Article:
RANGOON — Burma’s Union legislature on Tuesday banned reporters from observing sessions after a series of embarrassing images went viral on social media, indefinitely locking the doors to a media observation room above the Parliament floor.
Local and foreign media were previously granted access to a booth from which they could observe and broadcast proceedings, but journalists said on Tuesday they were turned away with no notice of when they would be allowed back in.
“After the Lower House session was over [on Tuesday], they locked the door to the room where we sit before the Union session began,” Aung Thu Ra, a reporter for the BBC, told The Irrawaddy on Wednesday. “We had to sit on chairs outside, where we couldn’t see what was happening in the Parliament.”
Aung Thu Ra said that reporters were offered no explanation for the sudden ban, adding that “it seems like they are telling us to just do what they say, and not say anything about it.”
Zayar Phyo, a reporter for Mizzima News, said journalists could now only watch a live feed broadcast by government-employed videographers inside the Parliament.
“The disadvantage is that we can’t see the representatives while they are voting or watch their activities directly, we can only see what’s aired on TV,” he said, explaining that the state-sanctioned broadcast doesn’t provide a complete picture all activities that reporters need access to.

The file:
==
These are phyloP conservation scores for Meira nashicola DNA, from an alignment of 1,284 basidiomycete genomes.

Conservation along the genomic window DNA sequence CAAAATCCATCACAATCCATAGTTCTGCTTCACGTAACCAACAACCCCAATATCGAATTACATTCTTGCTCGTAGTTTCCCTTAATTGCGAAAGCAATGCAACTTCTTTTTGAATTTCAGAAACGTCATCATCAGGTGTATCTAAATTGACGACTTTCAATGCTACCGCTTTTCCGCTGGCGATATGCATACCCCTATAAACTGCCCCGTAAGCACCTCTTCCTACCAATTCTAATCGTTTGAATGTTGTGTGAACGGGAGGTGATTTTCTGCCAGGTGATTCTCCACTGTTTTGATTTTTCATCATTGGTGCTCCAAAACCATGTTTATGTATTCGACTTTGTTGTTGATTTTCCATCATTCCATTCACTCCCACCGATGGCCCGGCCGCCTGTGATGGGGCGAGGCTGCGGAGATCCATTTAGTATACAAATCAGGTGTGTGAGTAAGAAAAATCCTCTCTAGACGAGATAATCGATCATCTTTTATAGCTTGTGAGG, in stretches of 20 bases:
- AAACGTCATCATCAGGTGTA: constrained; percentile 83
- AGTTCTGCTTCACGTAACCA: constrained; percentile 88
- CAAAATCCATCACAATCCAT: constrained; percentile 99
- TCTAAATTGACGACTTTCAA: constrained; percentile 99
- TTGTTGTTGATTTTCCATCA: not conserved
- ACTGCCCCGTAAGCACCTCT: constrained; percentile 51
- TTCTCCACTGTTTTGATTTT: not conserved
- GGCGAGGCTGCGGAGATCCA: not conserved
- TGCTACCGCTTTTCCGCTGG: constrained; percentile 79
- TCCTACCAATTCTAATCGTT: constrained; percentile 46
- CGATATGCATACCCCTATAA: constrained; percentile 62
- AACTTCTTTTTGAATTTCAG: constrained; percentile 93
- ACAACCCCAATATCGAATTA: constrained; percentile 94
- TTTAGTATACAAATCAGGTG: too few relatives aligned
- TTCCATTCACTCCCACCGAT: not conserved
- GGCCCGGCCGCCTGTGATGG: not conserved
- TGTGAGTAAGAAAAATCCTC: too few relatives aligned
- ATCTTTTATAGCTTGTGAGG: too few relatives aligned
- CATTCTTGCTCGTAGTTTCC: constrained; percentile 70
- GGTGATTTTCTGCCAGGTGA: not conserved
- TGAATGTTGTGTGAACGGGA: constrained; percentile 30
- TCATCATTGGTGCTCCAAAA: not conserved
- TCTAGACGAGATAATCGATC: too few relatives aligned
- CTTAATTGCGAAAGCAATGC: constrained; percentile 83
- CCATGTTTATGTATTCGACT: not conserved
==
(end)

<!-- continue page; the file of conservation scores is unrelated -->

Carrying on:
What prompted the ban is still unclear, though many journalists have attributed it to a photograph widely shared on social media showing two lawmakers asleep during a session. It was the second such snafu in under two months; lawmakers were outraged in mid-April when a local journal published photographs that appeared to show a military member voting on behalf of an absentee.
Myint Kyaw, secretary of the Myanmar Journalists Network (MJN), told The Irrawaddy that he was still inquiring about the details and that the group would lobby against the media ban directly to the Parliament Speaker Shwe Mann.
“What the Union Parliament director general, Kyaw Soe, said in today’s Voice newspaper was confrontational, it seems like he is unsatisfied with the media for showing pictures of [lawmakers] sleeping, and making jokes on social media,” Myint Kyaw said. “But he’s just blaming the media for reporting on things, like the lawmaker who [appeared to] vote from someone else’s desk, whereas the issue being reported on is what should be addressed.”
Additional reporting by Lawi Weng.